The First Master Game I Studied

A Special Birthday

Today is the 65th birthday of the man who taught me how to play chess — my dad.

One Saturday night when I was eight years old, my dad was cleaning out the hallway closet of our family’s apartment. I noticed a folded chess board, similar to this one. I knew it was a chess set — I don’t remember where I was first learned what chess was — and asked my dad to teach me how to play.

That night and the next day, he did. I understood the basic rules plus castling and pawn promotion — later I realized that he didn’t quite understand en passant! We began to play.

Well … I am no Morphy or Capablanca! My attempts to win our early games went nowhere.

My parents, sister and I soon went to the now-defunct Coliseum Books near Columbus Circle. I was looking through the chess books and other things, and my dad saw this cool-looking book that had lots of colored arrows and diagrams! This was apparently not a common thing back then. The book was also written by a Grandmaster! It was …

Better Chess by David Norwood. It combined Advanced Chess and Chess Puzzles into one volume.

My parents bought me the book and I read it over and over and over.

I learned basic strategy and solved my first tactical puzzles.

I learned about a bit about four openings explored in the book: the Spanish Game, King’s Indian Defence (sic), Modern Benoni, and King’s Gambit.

And the cherry on top? Brief, fascinating bios of great players past and present: Paul Morphy, Wilhelm Steinitz, Jose Raul Capablanca, Mir Sultan Khan, Bobby Fischer, Garry Kasparov, and Judit Polgar. I loved this book so much!

In it, I also found my first master game played by the author which I tried to make some sense of with the help of the annotations.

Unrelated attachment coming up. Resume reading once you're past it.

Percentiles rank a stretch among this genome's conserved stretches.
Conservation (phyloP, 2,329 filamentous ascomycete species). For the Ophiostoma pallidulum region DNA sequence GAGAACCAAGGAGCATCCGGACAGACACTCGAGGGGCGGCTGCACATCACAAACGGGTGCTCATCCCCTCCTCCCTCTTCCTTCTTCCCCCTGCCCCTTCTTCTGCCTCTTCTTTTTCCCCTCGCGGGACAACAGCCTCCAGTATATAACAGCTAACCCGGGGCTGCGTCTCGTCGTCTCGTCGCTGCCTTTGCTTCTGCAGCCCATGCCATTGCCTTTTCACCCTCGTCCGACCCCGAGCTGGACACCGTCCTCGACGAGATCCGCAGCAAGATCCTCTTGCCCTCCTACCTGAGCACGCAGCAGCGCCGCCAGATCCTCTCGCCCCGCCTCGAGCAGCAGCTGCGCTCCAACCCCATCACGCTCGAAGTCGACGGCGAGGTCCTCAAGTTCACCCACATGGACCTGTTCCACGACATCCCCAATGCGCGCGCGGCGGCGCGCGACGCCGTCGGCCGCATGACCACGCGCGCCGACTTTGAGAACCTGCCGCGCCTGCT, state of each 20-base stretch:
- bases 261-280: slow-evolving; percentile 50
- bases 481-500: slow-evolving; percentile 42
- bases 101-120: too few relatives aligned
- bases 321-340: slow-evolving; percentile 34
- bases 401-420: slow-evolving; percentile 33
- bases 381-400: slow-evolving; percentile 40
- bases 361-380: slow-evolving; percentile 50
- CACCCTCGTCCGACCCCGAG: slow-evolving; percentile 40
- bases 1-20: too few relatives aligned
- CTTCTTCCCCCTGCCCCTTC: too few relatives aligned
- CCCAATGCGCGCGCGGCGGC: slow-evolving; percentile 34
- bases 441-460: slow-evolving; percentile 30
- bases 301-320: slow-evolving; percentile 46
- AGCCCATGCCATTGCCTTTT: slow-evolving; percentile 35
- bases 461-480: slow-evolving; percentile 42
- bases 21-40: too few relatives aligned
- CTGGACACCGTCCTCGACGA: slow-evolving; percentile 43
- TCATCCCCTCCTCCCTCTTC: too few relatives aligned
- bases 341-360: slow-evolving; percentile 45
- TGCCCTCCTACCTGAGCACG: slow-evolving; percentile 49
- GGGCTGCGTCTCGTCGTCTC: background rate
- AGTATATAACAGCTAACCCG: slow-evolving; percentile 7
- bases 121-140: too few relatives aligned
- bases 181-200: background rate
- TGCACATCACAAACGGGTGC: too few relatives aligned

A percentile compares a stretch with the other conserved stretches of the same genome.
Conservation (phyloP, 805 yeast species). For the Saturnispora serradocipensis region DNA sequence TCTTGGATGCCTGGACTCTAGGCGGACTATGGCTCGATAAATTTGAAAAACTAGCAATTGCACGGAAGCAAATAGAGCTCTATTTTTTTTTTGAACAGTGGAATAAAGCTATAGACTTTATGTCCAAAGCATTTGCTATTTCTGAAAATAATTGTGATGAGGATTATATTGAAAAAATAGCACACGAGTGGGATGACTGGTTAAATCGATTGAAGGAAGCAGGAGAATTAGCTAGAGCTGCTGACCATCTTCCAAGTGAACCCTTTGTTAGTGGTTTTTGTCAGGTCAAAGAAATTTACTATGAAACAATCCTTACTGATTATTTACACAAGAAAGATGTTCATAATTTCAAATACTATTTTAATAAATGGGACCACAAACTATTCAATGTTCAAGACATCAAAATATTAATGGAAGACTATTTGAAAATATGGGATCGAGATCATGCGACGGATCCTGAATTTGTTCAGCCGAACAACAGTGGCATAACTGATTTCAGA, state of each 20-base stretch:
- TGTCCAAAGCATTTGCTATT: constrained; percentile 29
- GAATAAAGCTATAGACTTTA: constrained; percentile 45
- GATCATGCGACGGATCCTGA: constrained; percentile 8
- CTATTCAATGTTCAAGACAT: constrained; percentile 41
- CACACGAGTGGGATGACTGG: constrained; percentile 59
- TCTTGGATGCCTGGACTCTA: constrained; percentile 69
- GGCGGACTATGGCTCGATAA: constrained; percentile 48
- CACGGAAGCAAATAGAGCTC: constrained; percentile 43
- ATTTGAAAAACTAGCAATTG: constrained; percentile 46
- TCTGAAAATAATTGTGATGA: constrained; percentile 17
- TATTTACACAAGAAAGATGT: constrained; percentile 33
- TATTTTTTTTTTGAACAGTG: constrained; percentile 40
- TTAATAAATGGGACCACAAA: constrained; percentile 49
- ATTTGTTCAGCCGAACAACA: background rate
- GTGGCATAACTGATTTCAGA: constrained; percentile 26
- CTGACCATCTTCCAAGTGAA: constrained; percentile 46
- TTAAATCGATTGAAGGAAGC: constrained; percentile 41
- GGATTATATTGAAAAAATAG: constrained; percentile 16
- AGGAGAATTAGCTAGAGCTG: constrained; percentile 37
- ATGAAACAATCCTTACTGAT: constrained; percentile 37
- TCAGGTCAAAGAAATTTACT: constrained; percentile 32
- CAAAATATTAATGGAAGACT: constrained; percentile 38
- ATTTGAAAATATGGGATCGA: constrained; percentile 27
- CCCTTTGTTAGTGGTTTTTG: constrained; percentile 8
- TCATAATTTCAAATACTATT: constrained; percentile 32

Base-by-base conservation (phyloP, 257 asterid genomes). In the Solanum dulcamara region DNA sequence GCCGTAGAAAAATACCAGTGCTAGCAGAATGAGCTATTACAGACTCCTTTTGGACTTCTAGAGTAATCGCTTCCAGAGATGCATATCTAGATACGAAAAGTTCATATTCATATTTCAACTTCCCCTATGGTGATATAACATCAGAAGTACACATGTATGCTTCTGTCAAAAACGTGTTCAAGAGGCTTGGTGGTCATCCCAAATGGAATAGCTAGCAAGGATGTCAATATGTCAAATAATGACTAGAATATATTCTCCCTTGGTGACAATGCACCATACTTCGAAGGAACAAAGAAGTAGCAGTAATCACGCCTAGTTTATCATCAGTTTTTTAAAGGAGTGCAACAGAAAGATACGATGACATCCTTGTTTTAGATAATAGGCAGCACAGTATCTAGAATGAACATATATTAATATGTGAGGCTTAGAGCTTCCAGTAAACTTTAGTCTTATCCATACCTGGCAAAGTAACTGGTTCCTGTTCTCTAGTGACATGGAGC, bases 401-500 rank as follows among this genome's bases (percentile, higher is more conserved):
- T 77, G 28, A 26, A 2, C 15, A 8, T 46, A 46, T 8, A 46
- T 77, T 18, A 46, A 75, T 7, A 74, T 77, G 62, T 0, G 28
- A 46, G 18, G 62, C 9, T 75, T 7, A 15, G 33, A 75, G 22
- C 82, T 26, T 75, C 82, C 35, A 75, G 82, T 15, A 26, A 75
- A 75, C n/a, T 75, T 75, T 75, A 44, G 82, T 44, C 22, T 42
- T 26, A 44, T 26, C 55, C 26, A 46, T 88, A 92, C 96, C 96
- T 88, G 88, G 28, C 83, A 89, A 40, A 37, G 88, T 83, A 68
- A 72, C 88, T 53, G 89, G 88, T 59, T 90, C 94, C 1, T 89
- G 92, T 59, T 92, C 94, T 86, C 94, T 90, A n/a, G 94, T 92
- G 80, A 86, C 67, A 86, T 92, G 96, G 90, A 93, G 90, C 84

Today, it’s time for me to annotate this memorable game.

I didn’t become serious about chess until a few years later, but the foundation was set. With my second chess book, I was on my way.

Chess Tactics: Spassky — Rashkovsky, 1973

Boris Spassky (born 1937) was the tenth World Chess Champion (1969-1972). Before that, however, he was one of the greatest prodigies of early modern professional chess.

Boris Spassky. Photo: Britannica.com

Born in Leningrad (now St. Petersburg), Spassky defeated Mikhail Botvinnik in a simul as a ten-year-old in 1947, a year before Botvinnik became World Champion.

With a third-place finish in his very first USSR Championship, Spassky qualified for the 1955 Gothenburg Interzonal. At Antwerp he captured the World Junior Championship a point ahead of Edmar Mednis. He next qualified for the 1956 Amsterdam Candidates Tournament — earning an automatic Grandmaster title.

At 18 years old, Spassky became the youngest GM ever, eclipsing Tigran Petrosian‘s record by five years.

He established himself as a top player in the early 1960s. Highlights include the 29th USSR Championship (Fall 1961) and the 1964 Moscow zonal.

Spassky battled through the World Championship cycle to earn a title match with Petrosian in 1966. The match went the full 24 games, but Iron Tigran narrowly retained his title.

Undeterred, Spassky immediately won the Second Piatigorsky Cup. In the next Championship cycle he defeated Petrosian in June 1969 to become the new Champion.

Why he is underrated

Unfortunately, Spassky was outshone by two meteors: first Tal, then Fischer.